.060582 19553225 10.1136/bjsm.2009.060582 6. Chorba RS , Chorba DJ , Bouillon LE , Overmyer CA , Landis JA . Use of a functional movement screening tool to determine injury risk in female collegiate athletes . N Am J Sports Phys Ther . 2010 ; 5 ( 2 ): 47 – 54 . PubMed ID: 21589661 21589661 7. Cook
Francesco Campa, Federico Spiga and Stefania Toselli
Jonathon R. Staples, Kevin A. Schafer, Matthew V. Smith, John Motley, Mark Halstead, Andrew Blackman, Amanda Haas, Karen Steger-May, Matthew J. Matava, Rick W. Wright and Robert H. Brophy
injury risk: a prospective biomechanical-epidemiologic study . Am J Sports Med . 2007 ; 35 ( 7 ): 1123 – 1130 . PubMed ID: 17468378 doi: 10.1177/0363546507301585 16. Nessler T , Denney L , Sampley J . ACL injury prevention: what does research tell us? Curr Rev Musculoskelet Med . 2017
Matthew R. Rhea and Derek Bunker
Baseball demands speed, power, and quickness. To perform at a high level, and avoid injuries that are common among baseball players, an evaluation of current trends in strength and conditioning practices is helpful. Based on the demands of the sport and the injury risks, qualified strength and conditioning professionals can develop effective baseball-specific conditioning programs. This commentary briefly covers historical aspects of baseball conditioning, recent injury trends, current practices among elite baseball professionals, and provides suggestions for future improvements in training.
Joseph J. Knapik, Keith G. Hauret, Sara Canada, Roberto Marin and Bruce Jones
Associations between physical activity and injuries have been previously examined using self-reports. The present investigation examined this association using objective measures of activity and injury.
To quantify ambulatory activity, pedometers were worn daily by recruits in 10 Army Basic Combat Training companies during the 9-week training cycle. Injuries were obtained from a medical surveillance system, defined as traumatic or overuse events resulting in a medical care provider visit. A daily questionnaire documented whether or not recruits wore the pedometers and trained with their companies for the entire day.
Training companies were categorized by activity level into 3 groups with higher activity (HA, 17,948 ± 550 steps/day), 4 with moderate activity (MA, 16,346 ± 768 steps/day) and 3 with lower activity (LA, 14,772 ± 400 steps/day). Among men, the MA and HA groups were at 1.52 (95% confidence interval [95% CI] = 1.15−2.01) and 1.94 (95% CI = 1.46−2.61) times higher injury risk, respectively, compared with the LA group. Among women, the MA and HA groups were at 1.36 (95% CI = 1.07−1.73) and 1.53 (95% CI = 1.24−1.89) times higher injury risk, respectively, compared with low LA group. The relationships remained significant after considering physical characteristics and physical fitness.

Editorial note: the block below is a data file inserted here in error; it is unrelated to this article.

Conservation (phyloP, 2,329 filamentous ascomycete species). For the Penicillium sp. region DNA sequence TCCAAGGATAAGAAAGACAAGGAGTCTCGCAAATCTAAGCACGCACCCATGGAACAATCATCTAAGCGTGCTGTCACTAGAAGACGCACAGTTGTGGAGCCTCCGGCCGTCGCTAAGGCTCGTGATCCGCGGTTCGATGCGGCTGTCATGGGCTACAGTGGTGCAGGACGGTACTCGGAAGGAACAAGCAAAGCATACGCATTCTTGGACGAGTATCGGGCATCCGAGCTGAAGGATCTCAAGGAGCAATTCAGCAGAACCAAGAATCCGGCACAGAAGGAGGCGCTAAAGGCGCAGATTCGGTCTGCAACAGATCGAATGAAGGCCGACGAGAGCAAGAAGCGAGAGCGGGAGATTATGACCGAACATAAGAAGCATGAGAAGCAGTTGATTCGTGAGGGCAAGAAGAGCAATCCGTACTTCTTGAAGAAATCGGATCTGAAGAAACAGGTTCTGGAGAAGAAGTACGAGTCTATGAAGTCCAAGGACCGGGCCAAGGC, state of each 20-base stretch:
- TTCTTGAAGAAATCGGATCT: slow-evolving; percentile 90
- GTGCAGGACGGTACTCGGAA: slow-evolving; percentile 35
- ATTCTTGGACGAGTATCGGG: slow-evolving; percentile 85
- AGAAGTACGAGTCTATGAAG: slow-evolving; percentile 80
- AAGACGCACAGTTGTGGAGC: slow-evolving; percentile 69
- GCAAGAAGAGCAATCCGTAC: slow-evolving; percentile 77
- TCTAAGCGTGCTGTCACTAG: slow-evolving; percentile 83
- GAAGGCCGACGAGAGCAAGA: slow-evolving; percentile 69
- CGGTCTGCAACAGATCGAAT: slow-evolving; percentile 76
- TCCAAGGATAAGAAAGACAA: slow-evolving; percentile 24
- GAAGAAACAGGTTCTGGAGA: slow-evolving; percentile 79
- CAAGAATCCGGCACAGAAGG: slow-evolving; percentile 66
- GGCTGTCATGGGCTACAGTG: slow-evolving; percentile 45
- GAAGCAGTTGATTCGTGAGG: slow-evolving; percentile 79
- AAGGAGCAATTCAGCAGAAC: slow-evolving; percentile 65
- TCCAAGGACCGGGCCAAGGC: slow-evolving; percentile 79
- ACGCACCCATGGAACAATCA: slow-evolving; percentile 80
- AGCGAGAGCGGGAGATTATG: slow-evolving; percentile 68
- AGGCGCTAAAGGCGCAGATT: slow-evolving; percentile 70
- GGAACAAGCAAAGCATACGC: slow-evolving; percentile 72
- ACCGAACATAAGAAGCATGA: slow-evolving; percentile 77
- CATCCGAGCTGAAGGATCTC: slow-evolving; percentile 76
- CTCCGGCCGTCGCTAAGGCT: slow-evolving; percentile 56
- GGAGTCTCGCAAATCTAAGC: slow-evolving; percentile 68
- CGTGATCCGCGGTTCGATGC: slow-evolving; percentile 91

In consonance with previous self-report studies, higher physical activity was associated with higher injury risk.
Andreas Ivarsson, Urban Johnson and Leslie Podlog
Athletes participating in sport are exposed to a high injury risk. Previous research has found a great number of risk factors (both physiological and psychological) that could increase injury risk.1 One limitation in previous studies is that few have considered the complex interaction between psychological factors in their research design.
To study whether personality, stress, and coping predicted injury occurrence in an elite soccer population based on a hypothesized model.
56 (n = 38 male, n = 18 female) Swedish Premiere League soccer players were selected based on convenience sampling.
Participants completed 4 questionnaires including the Swedish Universities Scales of Personality,2 Life Events Survey for Collegiate Athletes,3 and Brief COPE4 during the initial questionnaire administration. Subsequent to the first meeting, participants also completed the Hassle and Uplift Scale5 once per wk for a 13-wk period throughout the competitive season.
Main Outcome Measures:
A path analysis was conducted examining the influence of personality traits (ie, trait anxiety), state-level stressors (ie, negative-life-event stress and daily hassles), and coping on injury frequency.
Results of the path analysis indicated that trait anxiety, negative-life-event stress, and daily hassle were significant predictors of injury among professional soccer players, accounting for 24% of the variance.
The findings highlight the need for athletes, coaches, and medical practitioners to attempt to reduce state-level stressors, especially daily hassles, in minimizing injury risk. Educating and training athletes and coaches in proactive stress-management techniques appears warranted.
Gary B. Wilkerson, Kevin A. Simpson and Ryan A. Clark
Neurocognitive reaction time has been associated with musculoskeletal injury risk, but visuomotor reaction time (VMRT) derived from tests that present greater challenges to visual stimulus detection and motor response execution may have a stronger association.
To assess VMRT as a predictor of injury and the extent to which improvement may result from VMRT training.
University athletic performance center.
76 National Collegiate Athletic Association Division-I FCS football players (19.5 ± 1.4 y, 1.85 ± 0.06 m, 102.98 ± 19.06 kg).
Preparticipation and postseason assessments. A subset of players who exhibited slowest VMRT in relation to the cohort’s postseason median value participated in a 6-wk training program.
Main Outcome Measures:
Injury occurrence was related to preparticipation VMRT, which was represented by both number of target hits in 60 s and average elapsed time between hits (ms). Receiver operating characteristic analysis identified the optimum cut point for a binary injury risk classification. A nonparametric repeated-measures analysis of ranks procedure was used to compare posttraining VMRT values for slow players who completed at least half of the training sessions (n = 15) with those for untrained fast players (n = 27).